William Elyard found the women insolent, riotous and aggressive and struggled to deal with them throughout the voyage. As can be seen from the examples below, he punished them by confining them in the coal hole, putting a wooden collar on their neck or confining them in hospital.

29 July 1821; At 8pm when mustering the convicts to their beds I detected Mary Hinds with a lighted rag and a nutmeg grater used to carry fire below for the purpose of smoking after being locked up. Of course took it away and reprimanded her.

31 July 1821; at 7pm Jane Mitchell, convict, having been turbulent and riotous and when desired to desist being insolent was confined in the coal hole until 8pm at which time she was released.

1 August 1821; At 8am got all the convicts on deck with their beds, attended serving breakfast, at which time Mary O’Neil being quarrelsome with her messmates, throwing their allowance of tea water overboard and being insolent to the Captain. I thought it requisite to punish her by confinement in the Coal Hole.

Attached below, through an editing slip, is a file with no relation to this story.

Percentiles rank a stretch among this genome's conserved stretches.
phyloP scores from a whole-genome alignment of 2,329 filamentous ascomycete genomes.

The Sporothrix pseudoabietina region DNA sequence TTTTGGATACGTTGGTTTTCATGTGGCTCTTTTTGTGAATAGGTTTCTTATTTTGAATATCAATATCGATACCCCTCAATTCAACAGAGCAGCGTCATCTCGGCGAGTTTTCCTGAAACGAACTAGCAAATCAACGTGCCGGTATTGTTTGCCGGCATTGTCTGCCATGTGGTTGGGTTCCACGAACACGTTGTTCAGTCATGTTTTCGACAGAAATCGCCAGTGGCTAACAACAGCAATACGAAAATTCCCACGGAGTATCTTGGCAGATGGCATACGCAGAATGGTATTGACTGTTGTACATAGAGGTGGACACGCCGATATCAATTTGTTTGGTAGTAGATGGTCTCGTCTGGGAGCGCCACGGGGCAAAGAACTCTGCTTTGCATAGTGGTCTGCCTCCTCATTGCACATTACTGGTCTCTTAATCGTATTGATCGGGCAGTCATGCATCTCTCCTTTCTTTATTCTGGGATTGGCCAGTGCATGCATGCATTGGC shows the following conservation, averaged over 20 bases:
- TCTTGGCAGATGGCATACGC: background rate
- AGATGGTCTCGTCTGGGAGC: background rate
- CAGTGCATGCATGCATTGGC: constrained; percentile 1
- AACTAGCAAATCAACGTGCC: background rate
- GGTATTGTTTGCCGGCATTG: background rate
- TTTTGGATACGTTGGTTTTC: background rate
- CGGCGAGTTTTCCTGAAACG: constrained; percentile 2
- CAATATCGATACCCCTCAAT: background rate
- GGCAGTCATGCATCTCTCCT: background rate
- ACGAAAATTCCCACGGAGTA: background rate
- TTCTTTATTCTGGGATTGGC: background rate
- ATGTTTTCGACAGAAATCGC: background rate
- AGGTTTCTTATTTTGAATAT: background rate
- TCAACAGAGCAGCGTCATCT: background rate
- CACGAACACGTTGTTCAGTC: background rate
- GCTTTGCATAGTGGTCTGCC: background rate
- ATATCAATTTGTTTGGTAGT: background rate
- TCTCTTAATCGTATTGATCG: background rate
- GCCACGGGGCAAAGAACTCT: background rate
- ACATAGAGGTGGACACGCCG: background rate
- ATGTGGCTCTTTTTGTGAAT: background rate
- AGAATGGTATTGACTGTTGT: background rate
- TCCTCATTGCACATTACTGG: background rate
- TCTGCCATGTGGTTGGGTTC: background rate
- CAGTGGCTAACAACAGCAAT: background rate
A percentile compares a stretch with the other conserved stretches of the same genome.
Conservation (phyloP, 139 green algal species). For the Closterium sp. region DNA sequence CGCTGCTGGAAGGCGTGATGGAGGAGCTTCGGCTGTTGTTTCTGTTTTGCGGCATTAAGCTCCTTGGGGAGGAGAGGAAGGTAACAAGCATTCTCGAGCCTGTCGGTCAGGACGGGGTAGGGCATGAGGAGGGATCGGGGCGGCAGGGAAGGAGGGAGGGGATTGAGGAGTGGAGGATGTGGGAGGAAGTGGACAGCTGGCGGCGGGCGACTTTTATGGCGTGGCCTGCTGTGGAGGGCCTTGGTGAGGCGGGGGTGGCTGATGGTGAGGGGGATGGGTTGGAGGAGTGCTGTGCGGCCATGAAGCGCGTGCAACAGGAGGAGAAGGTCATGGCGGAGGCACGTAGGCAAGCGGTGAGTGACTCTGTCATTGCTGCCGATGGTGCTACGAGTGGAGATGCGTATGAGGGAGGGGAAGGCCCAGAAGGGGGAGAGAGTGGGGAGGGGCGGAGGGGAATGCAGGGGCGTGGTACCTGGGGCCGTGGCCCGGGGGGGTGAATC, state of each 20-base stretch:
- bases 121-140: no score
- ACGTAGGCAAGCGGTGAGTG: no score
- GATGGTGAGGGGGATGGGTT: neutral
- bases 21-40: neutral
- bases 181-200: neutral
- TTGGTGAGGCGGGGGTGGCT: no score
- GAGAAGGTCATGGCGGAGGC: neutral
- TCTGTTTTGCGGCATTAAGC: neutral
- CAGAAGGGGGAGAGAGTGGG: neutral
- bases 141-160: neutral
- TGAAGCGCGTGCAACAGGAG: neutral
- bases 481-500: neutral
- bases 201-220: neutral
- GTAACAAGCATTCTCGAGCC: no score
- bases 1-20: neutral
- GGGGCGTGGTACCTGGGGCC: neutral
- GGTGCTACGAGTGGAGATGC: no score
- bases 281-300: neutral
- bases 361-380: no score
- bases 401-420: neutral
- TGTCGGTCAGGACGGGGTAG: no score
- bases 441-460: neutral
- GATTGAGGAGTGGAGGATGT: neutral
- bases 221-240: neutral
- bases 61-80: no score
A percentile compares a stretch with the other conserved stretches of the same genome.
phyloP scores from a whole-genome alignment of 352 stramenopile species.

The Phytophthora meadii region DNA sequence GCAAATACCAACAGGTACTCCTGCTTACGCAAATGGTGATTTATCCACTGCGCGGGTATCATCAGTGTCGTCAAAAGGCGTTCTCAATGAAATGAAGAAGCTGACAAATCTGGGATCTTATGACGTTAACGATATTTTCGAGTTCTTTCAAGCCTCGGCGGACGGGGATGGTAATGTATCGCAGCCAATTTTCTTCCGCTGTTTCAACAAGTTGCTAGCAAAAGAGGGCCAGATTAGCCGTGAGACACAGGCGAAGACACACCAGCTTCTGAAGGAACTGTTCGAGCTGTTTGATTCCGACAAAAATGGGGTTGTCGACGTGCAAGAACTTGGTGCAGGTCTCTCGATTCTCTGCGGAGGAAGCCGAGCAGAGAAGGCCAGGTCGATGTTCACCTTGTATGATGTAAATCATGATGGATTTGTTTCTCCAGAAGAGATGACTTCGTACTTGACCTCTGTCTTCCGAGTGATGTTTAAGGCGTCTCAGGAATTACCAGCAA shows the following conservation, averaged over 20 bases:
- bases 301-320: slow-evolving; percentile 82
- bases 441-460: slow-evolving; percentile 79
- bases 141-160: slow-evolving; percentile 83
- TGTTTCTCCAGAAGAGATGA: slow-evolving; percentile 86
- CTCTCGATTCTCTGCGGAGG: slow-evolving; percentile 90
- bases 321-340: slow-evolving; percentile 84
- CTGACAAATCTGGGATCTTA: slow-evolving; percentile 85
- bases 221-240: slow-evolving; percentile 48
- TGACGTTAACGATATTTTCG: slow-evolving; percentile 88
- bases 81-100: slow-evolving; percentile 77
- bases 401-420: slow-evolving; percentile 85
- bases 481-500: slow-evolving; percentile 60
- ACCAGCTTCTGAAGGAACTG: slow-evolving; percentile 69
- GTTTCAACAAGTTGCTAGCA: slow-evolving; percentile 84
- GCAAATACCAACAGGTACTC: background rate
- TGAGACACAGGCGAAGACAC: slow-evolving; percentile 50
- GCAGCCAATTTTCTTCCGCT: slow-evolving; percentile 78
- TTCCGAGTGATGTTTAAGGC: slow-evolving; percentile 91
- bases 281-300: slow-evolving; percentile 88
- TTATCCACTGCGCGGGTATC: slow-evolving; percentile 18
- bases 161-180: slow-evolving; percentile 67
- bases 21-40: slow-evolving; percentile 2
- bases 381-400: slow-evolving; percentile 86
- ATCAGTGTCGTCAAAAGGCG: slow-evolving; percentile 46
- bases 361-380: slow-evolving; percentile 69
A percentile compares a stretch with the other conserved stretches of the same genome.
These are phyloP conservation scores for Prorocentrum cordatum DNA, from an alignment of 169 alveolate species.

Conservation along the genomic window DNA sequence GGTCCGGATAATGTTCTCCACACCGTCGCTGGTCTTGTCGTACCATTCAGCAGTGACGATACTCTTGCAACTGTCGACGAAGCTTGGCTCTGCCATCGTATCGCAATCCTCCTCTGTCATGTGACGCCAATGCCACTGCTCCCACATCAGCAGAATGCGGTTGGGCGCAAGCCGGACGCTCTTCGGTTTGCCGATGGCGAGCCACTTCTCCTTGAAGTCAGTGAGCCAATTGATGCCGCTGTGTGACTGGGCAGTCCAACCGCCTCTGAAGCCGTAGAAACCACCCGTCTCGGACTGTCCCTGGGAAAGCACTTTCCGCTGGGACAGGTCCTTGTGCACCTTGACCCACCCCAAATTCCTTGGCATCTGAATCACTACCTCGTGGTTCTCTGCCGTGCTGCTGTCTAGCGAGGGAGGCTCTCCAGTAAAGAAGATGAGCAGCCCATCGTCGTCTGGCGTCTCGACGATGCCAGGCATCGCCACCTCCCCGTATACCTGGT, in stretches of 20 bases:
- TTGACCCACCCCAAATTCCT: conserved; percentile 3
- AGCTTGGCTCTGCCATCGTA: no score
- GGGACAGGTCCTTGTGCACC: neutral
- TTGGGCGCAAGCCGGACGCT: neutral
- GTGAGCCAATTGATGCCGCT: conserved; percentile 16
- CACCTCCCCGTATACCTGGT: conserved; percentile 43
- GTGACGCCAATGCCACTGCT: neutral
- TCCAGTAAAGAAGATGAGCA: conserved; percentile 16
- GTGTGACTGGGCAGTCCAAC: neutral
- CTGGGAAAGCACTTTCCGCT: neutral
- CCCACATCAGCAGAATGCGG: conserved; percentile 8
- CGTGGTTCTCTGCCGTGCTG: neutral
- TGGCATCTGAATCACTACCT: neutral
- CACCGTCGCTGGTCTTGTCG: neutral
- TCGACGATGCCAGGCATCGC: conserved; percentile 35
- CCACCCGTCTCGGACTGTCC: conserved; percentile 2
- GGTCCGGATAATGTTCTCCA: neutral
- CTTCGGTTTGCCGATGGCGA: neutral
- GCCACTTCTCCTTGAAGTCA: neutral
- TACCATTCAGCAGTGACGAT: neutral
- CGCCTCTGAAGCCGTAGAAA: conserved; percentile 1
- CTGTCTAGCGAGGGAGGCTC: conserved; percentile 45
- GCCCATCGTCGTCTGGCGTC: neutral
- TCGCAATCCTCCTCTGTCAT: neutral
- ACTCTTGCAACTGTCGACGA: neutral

2 August 1821; At half past 2pm punished Mary Downs by confining her in the hospital with a collar on her neck for assaulting Matilda Brown and for making a second attack upon her in the presence of myself the Captain, Officers, convicts and ships company on the quarterdeck although advised to desist.

3 August 1821; At sunset in consequence of Jane Hamilton being quarrelsome and abusive to Maria Wade whom she threatened with revenge and being insolent when ordered to desist, I confined her in the hospital all night and darkened the place by putting on the gratings and tarpaulins on fore hatchways as well as to prevent any communication with the seamen.

On the 13th December 1821 they made King Island in Bass straights and on the14 December at 10.30 am a heavy sea struck the ship right aft.